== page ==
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Re: query optimization

From: Faheem Mitha <faheem(at)email(dot)unc(dot)edu>
To: Robert Haas <robertmhaas(at)gmail(dot)com>
Cc: pgsql-performance(at)postgresql(dot)org
Subject: Re: query optimization
Date: 2009-11-27 21:47:37
Message-ID: alpine.DEB.2.00.0911271508440.21186@orwell.homelinux.org (view raw or flat)
Thread:
Lists: pgsql-performance

On Wed, 25 Nov 2009, Robert Haas wrote:

> On Wed, Nov 25, 2009 at 5:54 PM, Faheem Mitha <faheem(at)email(dot)unc(dot)edu> wrote:

> Well, any method of DISTINCT-ifying is likely to be somewhat slow, but
> I've had good luck with SELECT DISTINCT ON (...) in the past, as
> compared with other methods.  YMMV - the only way to find out is to
> benchmark it.  I don't think it's non-deterministic if you order by
> the DISTINCT-ON columns and enough extras to break any ties - you
> should get the first one of each set.

Right, but adding enough extras to break ties is up to the user, and the 
language doesn't guarantee anything, so it feels more fragile.

>>> If not, you might want to look at some way of pre-marking the
>>> non-duplicate rows so that you don't have to recompute that each time.
>>
>> What are the options re pre-marking?
>
> Well, what I usually do is - if I'm going to do the same
> distinct-ification frequently, I add an extra column (say, a boolean)
> and set it to true for all and only those rows which will pass the
> distinct-ification filter.  Then I can just say WHERE <that column
> name>.

Yes, I see. The problem with is premarking is that the selection is 
somewhat dynamic, in the sense that this depends on the idlink table, 
which depends on patient data, which can change.

>>> Then you might be able to use the underlying table directly in the next
>>> CTE, which will usually permit better optimization, more use of indices,
>>> etc.  It seems pretty unfortunate that dedup_patient_anno joins against geno
>>> and then patient_geno does what appears to be the same join again. Is there
>>> some way to eliminate that?  If so it will probably help.
>>
>> You don't say whether you are looking at the PED or TPED query, so I'll
>> assume PED. They are similar anyway.
>>
>> I see your point re the joins. You mean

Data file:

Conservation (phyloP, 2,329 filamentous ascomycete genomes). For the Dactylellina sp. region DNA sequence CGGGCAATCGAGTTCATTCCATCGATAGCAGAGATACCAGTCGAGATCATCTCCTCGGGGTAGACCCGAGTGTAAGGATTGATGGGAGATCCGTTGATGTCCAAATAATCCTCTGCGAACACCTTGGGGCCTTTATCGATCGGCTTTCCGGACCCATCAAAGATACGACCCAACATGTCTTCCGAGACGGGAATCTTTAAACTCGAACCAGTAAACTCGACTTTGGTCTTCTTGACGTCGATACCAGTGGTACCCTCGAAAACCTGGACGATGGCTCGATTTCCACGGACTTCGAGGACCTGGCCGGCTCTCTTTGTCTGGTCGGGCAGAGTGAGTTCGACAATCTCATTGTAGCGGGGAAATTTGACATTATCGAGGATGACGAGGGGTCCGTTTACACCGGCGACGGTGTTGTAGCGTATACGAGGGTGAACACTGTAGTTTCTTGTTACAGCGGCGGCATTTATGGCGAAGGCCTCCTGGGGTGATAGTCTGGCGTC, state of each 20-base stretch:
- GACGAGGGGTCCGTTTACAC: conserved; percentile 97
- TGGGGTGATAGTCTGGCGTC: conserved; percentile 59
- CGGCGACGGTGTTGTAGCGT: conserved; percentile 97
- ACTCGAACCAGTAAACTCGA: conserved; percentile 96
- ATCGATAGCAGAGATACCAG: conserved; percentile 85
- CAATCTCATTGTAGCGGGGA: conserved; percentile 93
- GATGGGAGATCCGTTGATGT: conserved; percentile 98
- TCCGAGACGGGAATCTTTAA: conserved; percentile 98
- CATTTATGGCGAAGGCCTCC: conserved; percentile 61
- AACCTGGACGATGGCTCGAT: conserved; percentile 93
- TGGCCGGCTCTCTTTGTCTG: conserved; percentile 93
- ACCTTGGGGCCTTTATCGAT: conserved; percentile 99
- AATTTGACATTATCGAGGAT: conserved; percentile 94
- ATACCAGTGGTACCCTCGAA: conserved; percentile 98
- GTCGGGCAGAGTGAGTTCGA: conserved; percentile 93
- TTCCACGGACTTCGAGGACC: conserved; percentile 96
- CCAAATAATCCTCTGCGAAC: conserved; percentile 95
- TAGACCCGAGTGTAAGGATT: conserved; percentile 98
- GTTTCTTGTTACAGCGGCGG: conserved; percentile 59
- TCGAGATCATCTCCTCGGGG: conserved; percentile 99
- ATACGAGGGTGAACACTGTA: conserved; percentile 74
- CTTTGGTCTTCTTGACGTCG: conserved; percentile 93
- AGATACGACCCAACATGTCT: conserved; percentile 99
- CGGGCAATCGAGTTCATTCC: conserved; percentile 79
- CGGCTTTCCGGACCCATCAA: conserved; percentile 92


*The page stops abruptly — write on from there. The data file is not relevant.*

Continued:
>>
>> anno INNER JOIN geno
>>
>> followed by
>>
>> geno INNER JOIN dedup_patient_anno
>>
>> ? I think the point of the first join is to reduce the anno table based on
>> information from the geno table. The result is basically a subset of the
>> anno table with some potential duplication removed, which is then re-joined
>> to the geno table. I agree this seems a bit suboptimal, and there might be a
>> better way to do this.
>
> Yeah, I didn't think about it in detail, but it looks like it should
> be possible.  Eliminating joins can sometimes have *dramatic* effects
> on query performance, and it never hurts.

Failing all else, couldn't I smoosh together the two queries and do a 
triple join? For reference, the two CTEs in question, from the PED query, 
are as follows.

     dedup_patient_anno AS
      ( SELECT *
      FROM
              (SELECT  *,
                       row_number() OVER(PARTITION BY anno.rsid ORDER BY 
anno.id)
              FROM     anno
                       INNER JOIN geno
                       ON       anno.id = geno.anno_id
              WHERE    idlink_id        =
                       (SELECT MIN(id)
                       FROM    idlink
                       )
              ) AS s
      WHERE   row_number = '1'
      ),
      patient_geno AS
      ( SELECT geno.idlink_id AS idlink_id,
        geno.anno_id AS anno_id,
        geno.snpval_id AS snpval_id,
        allelea_id, alleleb_id
        FROM    geno
              INNER JOIN dedup_patient_anno
              ON      geno.anno_id = dedup_patient_anno.id
      ),

                                                       Regards, Faheem.

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